Official Languages Commissioner Raymond Theberge responds to a question during a news conference in Ottawa, Thursday May 9, 2019. THE CANADIAN PRESS/Adrian Wyld

Official Languages Commissioner Raymond Theberge responds to a question during a news conference in Ottawa, Thursday May 9, 2019. THE CANADIAN PRESS/Adrian Wyld

Commissioner recommends updating Canada’s Official Languages Act by 2021

He also called for the Official Languages Act to be fully modernized by 2021

Canada’s official languages commissioner says bilingual greetings such as “Hello! Bonjour!” should be the standard at airports, border crossings and Service Canada counters, and that full service should be available in both English and French.

Raymond Theberge’s latest report says the Official Languages Act already obliges federal institutions to offer service in both languages, but the rules are applied inconsistently and he argues they should be clarified through new regulations.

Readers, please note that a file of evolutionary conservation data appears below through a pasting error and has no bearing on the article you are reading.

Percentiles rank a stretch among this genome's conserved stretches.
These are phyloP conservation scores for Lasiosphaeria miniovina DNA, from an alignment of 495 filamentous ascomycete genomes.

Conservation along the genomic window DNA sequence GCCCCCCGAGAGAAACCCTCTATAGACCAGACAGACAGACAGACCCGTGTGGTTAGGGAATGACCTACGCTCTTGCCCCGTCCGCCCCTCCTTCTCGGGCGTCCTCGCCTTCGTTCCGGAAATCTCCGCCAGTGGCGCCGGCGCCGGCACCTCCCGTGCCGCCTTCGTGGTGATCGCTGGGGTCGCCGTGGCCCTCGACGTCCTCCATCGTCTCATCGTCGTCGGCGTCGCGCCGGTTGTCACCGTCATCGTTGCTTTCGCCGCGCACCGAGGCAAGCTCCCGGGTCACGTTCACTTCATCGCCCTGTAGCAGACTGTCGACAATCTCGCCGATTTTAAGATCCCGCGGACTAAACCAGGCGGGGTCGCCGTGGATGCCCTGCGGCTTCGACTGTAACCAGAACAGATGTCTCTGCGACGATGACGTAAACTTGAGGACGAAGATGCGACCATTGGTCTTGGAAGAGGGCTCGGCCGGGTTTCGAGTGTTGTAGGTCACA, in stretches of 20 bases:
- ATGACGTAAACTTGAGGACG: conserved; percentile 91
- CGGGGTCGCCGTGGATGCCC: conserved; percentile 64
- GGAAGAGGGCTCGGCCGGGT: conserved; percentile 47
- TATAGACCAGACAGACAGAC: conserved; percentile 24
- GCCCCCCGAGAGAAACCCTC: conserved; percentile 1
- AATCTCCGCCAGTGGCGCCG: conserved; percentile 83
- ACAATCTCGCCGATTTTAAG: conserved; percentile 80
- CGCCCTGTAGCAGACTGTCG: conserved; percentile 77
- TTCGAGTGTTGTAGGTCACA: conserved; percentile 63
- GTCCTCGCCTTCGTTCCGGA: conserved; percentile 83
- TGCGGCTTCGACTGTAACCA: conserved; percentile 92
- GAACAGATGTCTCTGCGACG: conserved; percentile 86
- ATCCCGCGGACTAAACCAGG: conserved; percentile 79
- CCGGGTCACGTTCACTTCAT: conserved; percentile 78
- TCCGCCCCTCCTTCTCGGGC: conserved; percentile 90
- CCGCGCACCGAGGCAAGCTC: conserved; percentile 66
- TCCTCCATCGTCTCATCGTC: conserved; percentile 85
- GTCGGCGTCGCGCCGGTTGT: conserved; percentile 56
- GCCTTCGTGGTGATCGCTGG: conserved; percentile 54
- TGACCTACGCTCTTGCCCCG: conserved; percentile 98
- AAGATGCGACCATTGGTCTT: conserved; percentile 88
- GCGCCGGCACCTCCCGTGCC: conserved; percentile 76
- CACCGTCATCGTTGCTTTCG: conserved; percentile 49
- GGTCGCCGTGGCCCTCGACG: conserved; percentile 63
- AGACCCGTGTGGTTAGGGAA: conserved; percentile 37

READ MORE: ‘Swole’, ‘buzzy’ among new words in Merriam-Webster dictionary

Theberge concluded that when Canadians are greeted in both languages, they respond in the language of their choice 80 per cent of the time — a number that drops significantly if only one language is used.

The commissioner notes a more than 20-per-cent increase in the number of complaints over the past year, with the largest number coming from the National Capital Region in Ottawa and Gatineau.

He also called for the Official Languages Act to be fully modernized by 2021 in order to make it more current, dynamic and robust.

Official Languages Minister Melanie Joly has already announced that a series of consultations will be held aimed at updating the law.

The Canadian Press

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